DM: Yes you did. First, you chose to use your move action. This did not provoke an AoO. Second, you chose the 'move your speed' action. This didn't provoke either. Third, you actually started moving out of a threatened square. That is what provoked, and at that point you were already taking the 'move your speed' action, by using your move action.

When you use your full-round action to charge, and actually have your PC leave his square, then you are commited to the 'charge' action and are already doing your full-round action. If you are attacked by an AoO provoked by leaving your starting square, you cannot change your mind about the action you are taking ('charge'), and are already doing your full-round action. However, you can still charge any creature that would be legal for you to charge from that starting square. Furthermore, you can choose not to go through with the attack at the end of the charge, nor are you forced to complete the movement mandated by that charge. However, if you move then you can only move as dictated by the rules of charging the target you end up charging. Furthermore, you do not have to attack, but if you attack at all then you must attack the target of that charge in accordance with the rules for attacking on that charge.

If you choose to take the 'open a door' move action, and an enemy has a readied action to open that door himself as soon as someone else tries to open it, then as you attempt to open the green door, the door is opened by the enemy. At this point, you are commited to the 'open a door' action, and are already in that move action; you can't swap it for a different action. However, you may use that 'open a door' action to open the blue door instead, or you may abandon your door opening activity. If you abandon it (by not opening a door), you have still used that move action; you can't swap it for another action.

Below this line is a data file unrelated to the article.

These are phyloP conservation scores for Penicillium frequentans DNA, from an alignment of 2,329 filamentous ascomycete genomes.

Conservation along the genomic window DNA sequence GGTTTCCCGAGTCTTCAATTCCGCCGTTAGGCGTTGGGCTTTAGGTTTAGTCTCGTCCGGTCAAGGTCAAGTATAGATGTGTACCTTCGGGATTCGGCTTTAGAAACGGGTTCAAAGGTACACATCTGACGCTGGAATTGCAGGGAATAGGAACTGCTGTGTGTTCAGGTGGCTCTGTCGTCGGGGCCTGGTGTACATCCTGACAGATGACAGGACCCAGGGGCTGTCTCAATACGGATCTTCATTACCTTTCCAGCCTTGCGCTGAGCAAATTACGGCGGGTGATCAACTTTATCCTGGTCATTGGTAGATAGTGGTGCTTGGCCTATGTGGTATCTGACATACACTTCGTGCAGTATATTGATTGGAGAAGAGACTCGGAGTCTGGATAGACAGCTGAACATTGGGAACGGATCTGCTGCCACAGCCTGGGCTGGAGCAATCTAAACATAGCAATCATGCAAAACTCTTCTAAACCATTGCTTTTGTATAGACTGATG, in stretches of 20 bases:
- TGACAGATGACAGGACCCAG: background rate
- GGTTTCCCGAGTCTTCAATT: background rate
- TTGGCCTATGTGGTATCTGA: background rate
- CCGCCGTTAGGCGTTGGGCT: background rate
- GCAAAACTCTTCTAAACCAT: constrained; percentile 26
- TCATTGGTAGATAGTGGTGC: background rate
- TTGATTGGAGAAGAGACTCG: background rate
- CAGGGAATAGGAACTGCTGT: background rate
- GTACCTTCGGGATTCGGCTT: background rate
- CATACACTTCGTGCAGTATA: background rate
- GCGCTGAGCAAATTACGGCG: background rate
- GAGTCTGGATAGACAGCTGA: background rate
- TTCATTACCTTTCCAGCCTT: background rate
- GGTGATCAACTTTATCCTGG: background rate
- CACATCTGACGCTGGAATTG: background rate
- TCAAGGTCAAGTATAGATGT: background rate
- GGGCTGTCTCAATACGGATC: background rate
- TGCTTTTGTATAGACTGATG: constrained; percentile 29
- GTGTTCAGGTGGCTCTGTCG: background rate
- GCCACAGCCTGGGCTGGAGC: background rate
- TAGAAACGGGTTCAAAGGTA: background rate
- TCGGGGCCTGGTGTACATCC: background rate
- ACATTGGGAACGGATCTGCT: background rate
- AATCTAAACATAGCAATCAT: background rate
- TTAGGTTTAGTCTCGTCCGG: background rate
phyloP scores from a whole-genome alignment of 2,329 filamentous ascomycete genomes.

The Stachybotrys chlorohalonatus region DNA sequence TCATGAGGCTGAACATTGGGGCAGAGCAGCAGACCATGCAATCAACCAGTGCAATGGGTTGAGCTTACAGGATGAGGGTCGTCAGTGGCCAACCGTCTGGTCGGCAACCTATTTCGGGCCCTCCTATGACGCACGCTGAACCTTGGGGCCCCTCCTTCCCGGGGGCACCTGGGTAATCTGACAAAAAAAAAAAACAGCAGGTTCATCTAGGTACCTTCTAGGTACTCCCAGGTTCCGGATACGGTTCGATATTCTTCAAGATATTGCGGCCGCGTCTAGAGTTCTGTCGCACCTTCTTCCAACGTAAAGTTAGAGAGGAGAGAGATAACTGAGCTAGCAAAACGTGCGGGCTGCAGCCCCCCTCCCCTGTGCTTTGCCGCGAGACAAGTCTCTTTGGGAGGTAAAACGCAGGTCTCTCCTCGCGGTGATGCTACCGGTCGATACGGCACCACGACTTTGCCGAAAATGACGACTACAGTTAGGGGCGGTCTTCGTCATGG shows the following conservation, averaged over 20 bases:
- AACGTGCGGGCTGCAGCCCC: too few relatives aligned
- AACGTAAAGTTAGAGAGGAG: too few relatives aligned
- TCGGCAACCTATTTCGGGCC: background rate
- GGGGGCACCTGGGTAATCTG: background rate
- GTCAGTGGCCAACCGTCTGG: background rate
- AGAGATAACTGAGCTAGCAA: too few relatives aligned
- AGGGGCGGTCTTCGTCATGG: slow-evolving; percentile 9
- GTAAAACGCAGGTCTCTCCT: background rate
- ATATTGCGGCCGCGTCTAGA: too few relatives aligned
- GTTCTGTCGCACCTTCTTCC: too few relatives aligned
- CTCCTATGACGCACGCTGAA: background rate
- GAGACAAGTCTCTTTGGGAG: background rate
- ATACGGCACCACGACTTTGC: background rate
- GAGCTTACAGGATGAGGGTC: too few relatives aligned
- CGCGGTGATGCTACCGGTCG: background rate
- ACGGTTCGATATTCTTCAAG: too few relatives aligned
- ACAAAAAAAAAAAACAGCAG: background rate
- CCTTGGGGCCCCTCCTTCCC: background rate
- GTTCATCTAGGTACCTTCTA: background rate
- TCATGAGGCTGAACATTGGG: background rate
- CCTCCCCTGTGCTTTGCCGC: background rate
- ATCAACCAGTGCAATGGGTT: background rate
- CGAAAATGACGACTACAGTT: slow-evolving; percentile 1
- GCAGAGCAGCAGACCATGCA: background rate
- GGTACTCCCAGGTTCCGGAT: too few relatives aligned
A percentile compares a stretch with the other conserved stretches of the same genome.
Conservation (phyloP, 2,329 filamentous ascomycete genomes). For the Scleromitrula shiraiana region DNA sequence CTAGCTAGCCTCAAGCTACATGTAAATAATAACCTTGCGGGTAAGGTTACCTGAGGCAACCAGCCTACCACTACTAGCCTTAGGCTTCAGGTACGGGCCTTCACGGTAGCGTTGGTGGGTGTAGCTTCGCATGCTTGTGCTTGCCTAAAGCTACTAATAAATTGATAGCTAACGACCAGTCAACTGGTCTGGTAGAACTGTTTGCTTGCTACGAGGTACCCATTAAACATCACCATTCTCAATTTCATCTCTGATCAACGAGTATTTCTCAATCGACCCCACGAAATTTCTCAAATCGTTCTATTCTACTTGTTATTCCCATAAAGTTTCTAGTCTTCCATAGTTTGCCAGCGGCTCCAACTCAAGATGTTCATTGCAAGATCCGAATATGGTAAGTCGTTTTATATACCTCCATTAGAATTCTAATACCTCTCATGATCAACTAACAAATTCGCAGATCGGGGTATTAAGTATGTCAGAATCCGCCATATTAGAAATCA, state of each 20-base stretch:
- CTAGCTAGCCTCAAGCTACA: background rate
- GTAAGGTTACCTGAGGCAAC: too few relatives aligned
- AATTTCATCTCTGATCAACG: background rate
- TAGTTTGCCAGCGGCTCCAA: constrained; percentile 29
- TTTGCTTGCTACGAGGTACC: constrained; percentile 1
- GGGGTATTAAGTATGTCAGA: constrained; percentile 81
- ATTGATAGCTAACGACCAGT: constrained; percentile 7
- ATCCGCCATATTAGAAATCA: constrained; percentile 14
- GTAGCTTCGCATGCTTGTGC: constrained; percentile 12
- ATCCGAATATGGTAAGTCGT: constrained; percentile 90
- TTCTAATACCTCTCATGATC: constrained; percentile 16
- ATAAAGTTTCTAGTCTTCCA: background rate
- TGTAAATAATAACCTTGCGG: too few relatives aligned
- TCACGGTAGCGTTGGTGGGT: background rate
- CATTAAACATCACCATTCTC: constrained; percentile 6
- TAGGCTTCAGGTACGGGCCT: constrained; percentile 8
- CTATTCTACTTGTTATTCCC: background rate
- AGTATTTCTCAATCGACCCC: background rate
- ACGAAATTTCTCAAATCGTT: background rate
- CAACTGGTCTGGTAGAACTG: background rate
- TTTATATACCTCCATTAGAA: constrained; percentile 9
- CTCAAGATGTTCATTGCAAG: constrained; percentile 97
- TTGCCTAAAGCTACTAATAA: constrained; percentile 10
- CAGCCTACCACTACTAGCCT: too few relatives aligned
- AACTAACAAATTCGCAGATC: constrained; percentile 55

You use a swift action to cast a quickened spell. You want to cast magic missile. the target has an action readied to teleport away if you start spellcasting. He disappears. Now you continue your 'cast a quickened spell' action. Since the trigger for his readied action was you spellcasting, you must already be casting that spell, so you may either continue to cast it at a valid target, or lose the spell. You can't cast a different quickened spell in this case, because you already started casting that spell to trigger his readied action.

TL;DR, you can change the details of your action (which squares you move to, which target you attack, which item you drop, which target you charge),or abandon the action, but you can't change the action itself (move your speed, attack, drop an item, charge) if that action triggered the AoO or readied action that resolved in response to your action.